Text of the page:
Young quilters of Wentworth

Hope Bridgewater
Send to a friend

Send this article to a friend.

Trying hand at age-old craft

WENTWORTH - The latest Intergenerational Exchange program focused on the tradition of quilting in the Wentworth community.

The art of quilting has existed in Wentworth since the days of Loyalists who fled the American Revolution in the late 1700s and settled in Wentworth.

In earlier days, many women met for quilting sessions in each home on a rotating basis. Later in the day as the quilting party was ending, the husbands would come, gather in the kitchen to talk and eventually everyone would participate in the lunch or supper the hostess of that particular evening would prepare.

WENTWORTH - The latest Intergenerational Exchange program focused on the tradition of quilting in the Wentworth community.

The art of quilting has existed in Wentworth since the days of Loyalists who fled the American Revolution in the late 1700s and settled in Wentworth.

In earlier days, many women met for quilting sessions in each home on a rotating basis. Later in the day as the quilting party was ending, the husbands would come, gather in the kitchen to talk and eventually everyone would participate in the lunch or supper the hostess of that particular evening would prepare.

In these times, the adult Wentworth quilters gather one day every week to quilt in the United Church basement from 9 a.m. to 4 p.m. Each member usually brings a lunch for a noontime meal. The women sell the quilts at a very reasonable price in order to raise funds for the church.

When the Wentworth Pioneer Club and teaching staff at Wentworth Elementary School were planning the programs, the idea of creating a program about quilting was put in place.

Thelma Redmond, Twila McMaster and Mary Anne Jay, mapped out details for the school students to make two quilts for their school as wall hangings.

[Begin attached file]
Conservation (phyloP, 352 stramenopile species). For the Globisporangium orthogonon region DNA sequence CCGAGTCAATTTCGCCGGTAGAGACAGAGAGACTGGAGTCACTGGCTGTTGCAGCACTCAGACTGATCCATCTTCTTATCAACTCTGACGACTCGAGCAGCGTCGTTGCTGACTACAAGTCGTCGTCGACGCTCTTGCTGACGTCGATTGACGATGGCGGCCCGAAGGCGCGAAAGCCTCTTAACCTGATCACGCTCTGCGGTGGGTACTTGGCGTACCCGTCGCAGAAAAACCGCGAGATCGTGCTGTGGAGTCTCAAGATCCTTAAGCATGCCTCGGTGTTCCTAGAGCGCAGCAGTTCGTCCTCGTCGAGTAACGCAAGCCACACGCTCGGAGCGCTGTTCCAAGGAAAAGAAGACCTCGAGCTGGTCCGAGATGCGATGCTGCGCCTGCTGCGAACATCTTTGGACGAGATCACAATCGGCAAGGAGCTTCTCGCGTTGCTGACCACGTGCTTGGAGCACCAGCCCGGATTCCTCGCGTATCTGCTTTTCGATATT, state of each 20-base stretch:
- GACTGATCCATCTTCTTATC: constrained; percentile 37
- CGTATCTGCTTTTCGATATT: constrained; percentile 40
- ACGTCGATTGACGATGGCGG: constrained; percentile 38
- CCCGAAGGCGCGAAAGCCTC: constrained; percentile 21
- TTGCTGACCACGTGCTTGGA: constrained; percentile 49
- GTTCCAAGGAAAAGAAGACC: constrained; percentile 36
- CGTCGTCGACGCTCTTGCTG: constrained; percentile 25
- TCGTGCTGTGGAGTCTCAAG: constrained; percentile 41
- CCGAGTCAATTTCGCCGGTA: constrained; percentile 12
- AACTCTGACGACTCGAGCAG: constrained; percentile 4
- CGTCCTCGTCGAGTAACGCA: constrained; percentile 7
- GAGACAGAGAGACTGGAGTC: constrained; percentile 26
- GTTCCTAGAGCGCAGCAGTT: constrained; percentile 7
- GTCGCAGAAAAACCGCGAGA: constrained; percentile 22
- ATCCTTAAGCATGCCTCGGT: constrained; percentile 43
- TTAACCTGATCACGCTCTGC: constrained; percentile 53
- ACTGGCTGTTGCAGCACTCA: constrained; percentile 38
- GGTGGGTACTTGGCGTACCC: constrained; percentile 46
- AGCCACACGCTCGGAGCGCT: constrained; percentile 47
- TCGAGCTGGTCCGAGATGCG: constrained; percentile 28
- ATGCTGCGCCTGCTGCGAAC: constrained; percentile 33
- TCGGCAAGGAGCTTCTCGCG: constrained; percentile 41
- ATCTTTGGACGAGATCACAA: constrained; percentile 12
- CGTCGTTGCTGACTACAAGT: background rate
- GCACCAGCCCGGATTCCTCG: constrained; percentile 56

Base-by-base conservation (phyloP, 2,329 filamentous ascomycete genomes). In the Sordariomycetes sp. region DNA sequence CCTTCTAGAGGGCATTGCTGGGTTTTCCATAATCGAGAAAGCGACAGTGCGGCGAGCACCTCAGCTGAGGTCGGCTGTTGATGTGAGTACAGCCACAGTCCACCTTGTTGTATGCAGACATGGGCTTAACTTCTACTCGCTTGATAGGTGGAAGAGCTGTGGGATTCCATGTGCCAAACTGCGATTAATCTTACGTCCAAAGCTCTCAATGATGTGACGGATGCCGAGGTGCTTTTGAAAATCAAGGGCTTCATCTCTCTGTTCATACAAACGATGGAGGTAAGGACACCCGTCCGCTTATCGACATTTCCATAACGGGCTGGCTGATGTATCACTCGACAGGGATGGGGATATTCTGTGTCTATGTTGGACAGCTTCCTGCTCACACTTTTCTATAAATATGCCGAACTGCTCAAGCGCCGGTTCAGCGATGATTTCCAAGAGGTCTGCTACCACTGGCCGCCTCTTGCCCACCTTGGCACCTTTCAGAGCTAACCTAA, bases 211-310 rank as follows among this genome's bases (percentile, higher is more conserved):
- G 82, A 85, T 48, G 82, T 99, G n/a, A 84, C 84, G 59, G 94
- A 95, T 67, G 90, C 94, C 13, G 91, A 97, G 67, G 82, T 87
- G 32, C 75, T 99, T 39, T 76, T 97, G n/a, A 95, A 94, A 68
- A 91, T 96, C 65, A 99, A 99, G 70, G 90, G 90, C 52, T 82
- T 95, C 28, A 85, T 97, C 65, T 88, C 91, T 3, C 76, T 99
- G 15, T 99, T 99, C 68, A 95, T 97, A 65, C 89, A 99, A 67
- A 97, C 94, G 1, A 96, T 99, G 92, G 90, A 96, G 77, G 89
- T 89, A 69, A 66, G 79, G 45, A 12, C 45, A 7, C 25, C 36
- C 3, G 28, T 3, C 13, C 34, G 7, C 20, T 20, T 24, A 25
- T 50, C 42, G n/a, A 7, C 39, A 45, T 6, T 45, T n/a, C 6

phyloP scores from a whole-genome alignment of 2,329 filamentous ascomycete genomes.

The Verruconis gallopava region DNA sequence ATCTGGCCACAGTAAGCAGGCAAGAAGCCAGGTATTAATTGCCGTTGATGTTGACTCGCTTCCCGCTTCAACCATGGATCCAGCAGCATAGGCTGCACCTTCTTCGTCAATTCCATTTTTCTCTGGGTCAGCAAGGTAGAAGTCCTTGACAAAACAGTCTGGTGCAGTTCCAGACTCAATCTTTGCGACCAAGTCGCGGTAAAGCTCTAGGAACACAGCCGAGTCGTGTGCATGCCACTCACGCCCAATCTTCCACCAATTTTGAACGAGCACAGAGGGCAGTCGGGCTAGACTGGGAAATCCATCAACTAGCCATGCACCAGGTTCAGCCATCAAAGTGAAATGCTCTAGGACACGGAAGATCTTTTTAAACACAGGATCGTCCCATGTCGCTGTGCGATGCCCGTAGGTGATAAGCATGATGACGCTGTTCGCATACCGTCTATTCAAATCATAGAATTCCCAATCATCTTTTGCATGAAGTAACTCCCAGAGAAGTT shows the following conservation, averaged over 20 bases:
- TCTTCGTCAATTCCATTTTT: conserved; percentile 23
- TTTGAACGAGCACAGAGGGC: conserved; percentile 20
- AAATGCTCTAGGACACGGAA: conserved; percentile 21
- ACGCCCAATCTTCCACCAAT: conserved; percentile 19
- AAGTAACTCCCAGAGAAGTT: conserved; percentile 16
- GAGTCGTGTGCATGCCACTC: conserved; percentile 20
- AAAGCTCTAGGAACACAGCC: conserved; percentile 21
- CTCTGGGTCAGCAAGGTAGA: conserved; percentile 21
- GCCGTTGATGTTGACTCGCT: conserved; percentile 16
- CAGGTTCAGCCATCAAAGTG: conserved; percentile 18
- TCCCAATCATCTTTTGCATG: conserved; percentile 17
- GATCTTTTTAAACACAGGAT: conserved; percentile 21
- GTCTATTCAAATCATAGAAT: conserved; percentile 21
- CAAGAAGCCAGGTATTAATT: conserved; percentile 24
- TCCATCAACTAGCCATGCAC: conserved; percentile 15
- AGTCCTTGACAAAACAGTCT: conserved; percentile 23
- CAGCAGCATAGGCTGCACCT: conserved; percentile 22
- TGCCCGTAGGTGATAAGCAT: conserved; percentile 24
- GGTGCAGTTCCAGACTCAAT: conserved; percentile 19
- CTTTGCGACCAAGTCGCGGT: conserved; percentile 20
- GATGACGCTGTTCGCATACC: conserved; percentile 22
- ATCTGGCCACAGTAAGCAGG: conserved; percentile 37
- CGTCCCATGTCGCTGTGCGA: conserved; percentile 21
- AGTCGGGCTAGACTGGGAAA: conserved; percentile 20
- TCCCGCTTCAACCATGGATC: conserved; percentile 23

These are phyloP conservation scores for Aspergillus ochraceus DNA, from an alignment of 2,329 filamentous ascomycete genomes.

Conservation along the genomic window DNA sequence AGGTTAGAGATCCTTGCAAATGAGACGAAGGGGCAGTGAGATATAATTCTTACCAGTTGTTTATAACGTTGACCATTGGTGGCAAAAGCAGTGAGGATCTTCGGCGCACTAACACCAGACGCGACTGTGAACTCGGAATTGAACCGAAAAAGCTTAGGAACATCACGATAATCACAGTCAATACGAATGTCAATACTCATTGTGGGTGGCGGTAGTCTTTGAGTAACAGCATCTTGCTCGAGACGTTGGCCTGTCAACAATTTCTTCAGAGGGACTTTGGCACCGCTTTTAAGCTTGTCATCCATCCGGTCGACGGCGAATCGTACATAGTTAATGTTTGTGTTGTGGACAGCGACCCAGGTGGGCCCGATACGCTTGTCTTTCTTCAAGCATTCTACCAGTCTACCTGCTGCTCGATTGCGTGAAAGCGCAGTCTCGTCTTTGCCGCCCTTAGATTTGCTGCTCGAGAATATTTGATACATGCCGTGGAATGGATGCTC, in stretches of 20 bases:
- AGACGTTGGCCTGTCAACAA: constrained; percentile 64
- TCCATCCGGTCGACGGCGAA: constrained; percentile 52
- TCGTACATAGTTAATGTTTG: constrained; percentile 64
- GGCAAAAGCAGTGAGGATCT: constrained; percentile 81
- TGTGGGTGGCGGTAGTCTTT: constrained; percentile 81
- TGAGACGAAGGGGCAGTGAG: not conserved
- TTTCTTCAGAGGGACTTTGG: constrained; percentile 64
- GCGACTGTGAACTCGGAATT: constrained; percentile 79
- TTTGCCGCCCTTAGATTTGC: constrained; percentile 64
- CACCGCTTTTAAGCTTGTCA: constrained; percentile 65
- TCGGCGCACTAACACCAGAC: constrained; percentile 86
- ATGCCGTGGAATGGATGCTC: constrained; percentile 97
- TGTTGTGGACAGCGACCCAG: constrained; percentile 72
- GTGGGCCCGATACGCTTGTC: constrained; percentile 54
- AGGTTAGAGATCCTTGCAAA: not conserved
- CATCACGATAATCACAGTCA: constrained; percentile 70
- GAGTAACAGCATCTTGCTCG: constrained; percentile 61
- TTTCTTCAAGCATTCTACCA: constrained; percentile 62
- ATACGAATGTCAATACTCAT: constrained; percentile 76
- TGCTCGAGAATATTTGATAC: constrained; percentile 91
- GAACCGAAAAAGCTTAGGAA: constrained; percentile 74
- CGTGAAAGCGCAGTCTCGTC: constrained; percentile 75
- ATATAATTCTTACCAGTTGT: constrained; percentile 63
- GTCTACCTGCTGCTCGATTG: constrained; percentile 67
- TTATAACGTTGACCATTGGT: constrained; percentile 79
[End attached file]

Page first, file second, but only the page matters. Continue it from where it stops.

At the start of the quilting program, the teachers at Wentworth Elementary swung into action. Principal Lori Garrett who teaches Grades Primary to two and teacher Valerie Rushton, who teaches Grades Three to six, integrated this program into their art classes. Each student was given an unbleached cotton block, 11 inches by 11 inches and a fabric marker. Each made an original drawing of their own based on one of the completed Intergenerational projects: music, healthy eating, two farm visits, a visit to a heritage one-room Old Valley Schoolhouse, and a visit to the Wentworth Hostel.

After finishing the drawing, each of the 38 students signed a block with his or her name.

Two seniors, Greta Tratt and Marie Duranceau, designed the two remaining blocks. Each of the quilts would have 20 blocks each measuring about 40 inches by 50 inches.

The school gymnasium featured 20 stations. Adult volunteers, students, and teachers made combined decisions on which blocks were to go in each quilt and in what order on each quilt. After numbering the back of each block, everyone helped carry the blocks into the classrooms where they were put on desks.

The adults showed the students how to use needle and thread and how to sew the blocks together. The embroidery thread was gold as the school colors are gold and blue; later the binding would be done in blue.

The boys were as equally talented as the girls in sewing. As one boy said, Hey, the boys and girls are in this quilting business together.

The following week the teachers and students walked down to the near-by United Church basement where they were greeted by adult volunteers with a delicious lunch of pizza and fruit desert.

Next the students learned how to tie the quilts. After this work was finished, everyone had time to look at all the designs that the students had drawn on the blocks. This was a merry time as the students exclaimed over each drawing and decided which Intergenerational event was represented.

The next week members of the Pioneer Club delivered the two quilts to Wentworth Elementary School where they can be seen at the entrance of the school.



Hope Bridgewater is a freelance correspondent for The Citizen who resides in Wentworth.

Organizations: United Church, Intergenerational Exchange, Wentworth Elementary School Wentworth Pioneer Club The Citizen

Geographic location: Wentworth

  • 1
  • 2
  • 3
  • 4
  • 5

Thanks for voting!

Top of page

Comments

Comments